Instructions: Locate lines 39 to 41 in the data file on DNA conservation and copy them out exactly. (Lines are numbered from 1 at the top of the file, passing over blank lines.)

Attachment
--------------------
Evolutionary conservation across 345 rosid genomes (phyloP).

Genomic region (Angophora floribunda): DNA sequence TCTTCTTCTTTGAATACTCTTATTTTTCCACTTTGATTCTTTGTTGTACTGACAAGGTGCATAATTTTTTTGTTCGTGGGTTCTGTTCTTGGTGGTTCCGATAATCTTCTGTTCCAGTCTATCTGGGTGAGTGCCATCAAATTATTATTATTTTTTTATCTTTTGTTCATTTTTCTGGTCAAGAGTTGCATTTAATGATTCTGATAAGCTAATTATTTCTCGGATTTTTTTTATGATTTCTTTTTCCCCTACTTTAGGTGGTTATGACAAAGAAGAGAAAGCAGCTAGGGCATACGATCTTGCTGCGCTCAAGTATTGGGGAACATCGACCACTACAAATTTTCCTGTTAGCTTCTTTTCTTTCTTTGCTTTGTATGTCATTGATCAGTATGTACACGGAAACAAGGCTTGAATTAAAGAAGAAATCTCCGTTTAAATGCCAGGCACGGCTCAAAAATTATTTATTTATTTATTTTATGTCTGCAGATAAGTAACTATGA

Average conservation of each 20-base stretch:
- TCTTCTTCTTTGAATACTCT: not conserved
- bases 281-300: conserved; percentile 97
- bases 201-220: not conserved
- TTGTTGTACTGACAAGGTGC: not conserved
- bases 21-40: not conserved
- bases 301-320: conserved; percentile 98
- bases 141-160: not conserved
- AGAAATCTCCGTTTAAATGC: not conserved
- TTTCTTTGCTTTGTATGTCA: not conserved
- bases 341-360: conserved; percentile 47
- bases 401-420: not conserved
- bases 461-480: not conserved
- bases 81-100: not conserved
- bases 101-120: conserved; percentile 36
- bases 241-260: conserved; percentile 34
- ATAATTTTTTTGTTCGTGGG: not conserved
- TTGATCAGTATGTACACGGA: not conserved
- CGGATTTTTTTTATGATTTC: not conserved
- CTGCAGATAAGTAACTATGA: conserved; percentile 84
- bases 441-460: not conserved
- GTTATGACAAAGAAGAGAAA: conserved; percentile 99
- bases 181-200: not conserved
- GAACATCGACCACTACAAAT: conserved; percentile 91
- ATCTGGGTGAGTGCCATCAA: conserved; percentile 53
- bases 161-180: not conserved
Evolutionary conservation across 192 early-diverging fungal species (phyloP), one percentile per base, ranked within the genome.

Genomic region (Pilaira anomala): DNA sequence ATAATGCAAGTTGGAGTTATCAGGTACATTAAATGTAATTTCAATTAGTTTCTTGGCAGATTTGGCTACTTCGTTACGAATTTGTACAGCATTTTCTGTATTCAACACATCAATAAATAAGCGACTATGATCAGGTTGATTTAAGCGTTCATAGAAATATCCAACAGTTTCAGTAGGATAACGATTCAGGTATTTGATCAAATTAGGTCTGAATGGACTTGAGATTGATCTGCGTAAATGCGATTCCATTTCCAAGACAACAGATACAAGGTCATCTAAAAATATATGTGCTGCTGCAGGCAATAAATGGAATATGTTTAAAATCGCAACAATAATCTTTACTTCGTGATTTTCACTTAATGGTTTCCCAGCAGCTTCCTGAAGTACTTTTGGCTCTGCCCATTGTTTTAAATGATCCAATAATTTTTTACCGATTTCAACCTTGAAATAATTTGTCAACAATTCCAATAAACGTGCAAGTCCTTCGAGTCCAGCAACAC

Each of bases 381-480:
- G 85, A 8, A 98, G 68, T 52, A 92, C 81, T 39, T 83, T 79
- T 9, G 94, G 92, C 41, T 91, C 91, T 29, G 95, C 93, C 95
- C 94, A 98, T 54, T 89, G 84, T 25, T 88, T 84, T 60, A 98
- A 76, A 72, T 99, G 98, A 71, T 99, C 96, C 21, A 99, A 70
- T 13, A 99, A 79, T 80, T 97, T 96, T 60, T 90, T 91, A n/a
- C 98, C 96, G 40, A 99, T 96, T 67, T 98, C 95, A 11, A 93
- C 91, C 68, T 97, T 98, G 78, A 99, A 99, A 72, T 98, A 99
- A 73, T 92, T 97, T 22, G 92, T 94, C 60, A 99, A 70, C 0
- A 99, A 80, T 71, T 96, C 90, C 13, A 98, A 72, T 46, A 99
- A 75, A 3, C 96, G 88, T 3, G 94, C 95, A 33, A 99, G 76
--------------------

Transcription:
- A 73, T 92, T 97, T 22, G 92, T 94, C 60, A 99, A 70, C 0
- A 99, A 80, T 71, T 96, C 90, C 13, A 98, A 72, T 46, A 99
- A 75, A 3, C 96, G 88, T 3, G 94, C 95, A 33, A 99, G 76